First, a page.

Donald Brashear Builds Houses
It's a great time to be a local athlete in business. LaVar's starting his sports bar in P.G. Gilbert's got his cartoon series. Caron Butler's wife, Andrea, is considering opening a salon/spa; yesterday she was downtown for a business meeting at Clyde's.
(Before the meeting, though, she came to the Verizon Center to say goodbye to Caron before he left for training camp, and to give him his new business card holder, which can store up to 100 business cards. He's been jealous of hers and asking for his own for quite some time. I asked her where an NBA star gets a business card holder. She told me the Dollar Store.)
And then there's Donald Brashear; the Caps enforcer often gets bored during the early stages of the offseason, and so this summer he took the natural step of opening a house construction business. "DEC Construction," it's called, after the three founding partners: Donald Brashear, Eric Lesages and Christian Bernier.
Brashear's father had been in real estate, and he always wanted to get involved in that industry, and he's already thinking about what he'll do post-hockey. And so he and his buddies formed the company and built two houses-a one-level home and a cottage--this summer in Quebec City. And yes, Brashear was out at the sites, using nail guns and making cuts with electric saws and doing some roofing and lifting trusses and putting in hardwood floors and working on ceramic tiles. You know, the usual offseason stuff.
"It's my company; I want to show the guys that I can be out there and working," he told me. "You learn everything. I didn't do it by myself, they first showed me, but I'm a quick learner....Some things I had no clue, [but] it's much more simple than it looks."
(Hobby interruption I: As has often been noted, Brashear spent some time as an amateur boxer during the NHL lockout and amassed a record of 2-1. He's thinking that next summer, in addition to building houses, he might resume boxing , if he can find time to do the proper workouts during the season. He likes individual sports, because "you've got to take it upon yourself and do all the work.")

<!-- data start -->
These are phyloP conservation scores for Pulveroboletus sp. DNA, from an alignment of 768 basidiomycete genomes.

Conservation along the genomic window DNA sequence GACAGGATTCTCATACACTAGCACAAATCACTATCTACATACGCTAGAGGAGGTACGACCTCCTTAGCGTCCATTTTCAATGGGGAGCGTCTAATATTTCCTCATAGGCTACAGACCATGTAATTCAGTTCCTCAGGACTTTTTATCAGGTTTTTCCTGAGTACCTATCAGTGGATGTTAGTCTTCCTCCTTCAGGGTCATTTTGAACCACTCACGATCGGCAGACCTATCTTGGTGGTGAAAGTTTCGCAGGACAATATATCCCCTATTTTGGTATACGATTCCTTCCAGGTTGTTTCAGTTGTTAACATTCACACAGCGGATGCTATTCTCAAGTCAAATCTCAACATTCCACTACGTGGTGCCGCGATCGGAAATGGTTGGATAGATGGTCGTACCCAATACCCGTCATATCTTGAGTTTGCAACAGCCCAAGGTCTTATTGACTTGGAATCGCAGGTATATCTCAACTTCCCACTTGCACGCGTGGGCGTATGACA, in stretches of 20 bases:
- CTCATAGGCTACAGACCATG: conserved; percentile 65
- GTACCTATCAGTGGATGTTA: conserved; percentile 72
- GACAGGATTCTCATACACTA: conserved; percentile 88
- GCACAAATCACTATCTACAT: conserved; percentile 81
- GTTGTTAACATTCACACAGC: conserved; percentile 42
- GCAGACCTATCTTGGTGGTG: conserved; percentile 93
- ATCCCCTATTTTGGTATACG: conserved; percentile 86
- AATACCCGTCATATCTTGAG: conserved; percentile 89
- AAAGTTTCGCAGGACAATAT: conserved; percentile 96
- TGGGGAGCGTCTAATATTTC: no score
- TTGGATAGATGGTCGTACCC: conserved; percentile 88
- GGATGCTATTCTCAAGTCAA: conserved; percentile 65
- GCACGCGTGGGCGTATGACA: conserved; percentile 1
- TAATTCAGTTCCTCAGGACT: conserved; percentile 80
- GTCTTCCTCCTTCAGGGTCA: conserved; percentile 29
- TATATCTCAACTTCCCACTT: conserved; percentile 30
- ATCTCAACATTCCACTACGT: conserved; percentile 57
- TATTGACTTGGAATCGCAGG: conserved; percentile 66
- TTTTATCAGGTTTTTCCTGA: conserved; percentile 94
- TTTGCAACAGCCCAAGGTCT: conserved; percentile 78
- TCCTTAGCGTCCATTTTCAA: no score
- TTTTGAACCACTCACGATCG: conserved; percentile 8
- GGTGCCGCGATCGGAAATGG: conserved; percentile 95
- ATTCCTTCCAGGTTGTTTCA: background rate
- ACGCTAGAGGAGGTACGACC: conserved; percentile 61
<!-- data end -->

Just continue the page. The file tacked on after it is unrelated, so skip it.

On the construction sites he would back off some of the dangerous duties for insurance and hockey reasons, and he isn't trying to get too crazy into the biz just yet. If you haven't heard, there's a real estate crisis afoot, which is why he decided against buying a 40-lot property. Instead his goal is to build five or six houses a year in the $200k range, plus maybe a few renovations. The home designs come from the Internet for a few hundred bucks.
Of course, Quebec City is a pretty small town where everybody seems to know everybody, and the NHL is sort of a big deal there, and Brashear happens to be a fairly recognizable sort of guy. And so when the trucks would roll up to deliver supplies and the NHL tough guy was part of the receiving crew, well, there would be looks.
"They actually see me there and some are like, 'Is that Brashear?' " he said. "'Is he working in construction? Why would he work in construction if he's playing in the NHL?' But, you know, it's all good."
(Hobby Interruption II: Did you know that Brashear learned to play piano in grade school? And that two years ago he began transitioning to acoustic guitar, and that he's gotten to the point where he can switch chords and strum a bit, and that the likes to listen to the acoustic stylings of Cat Stevens and John Mayer when he wakes up in the morning?)
Anyhow, Brashear was there for the completion of both houses this summer, and he described the process as "kind of a dream come true."
"People live in it, they're happy, you make a name for yourself," he said. "It's just doing something and wanting to put your hands on it and do it right. And then you make money in doing it."
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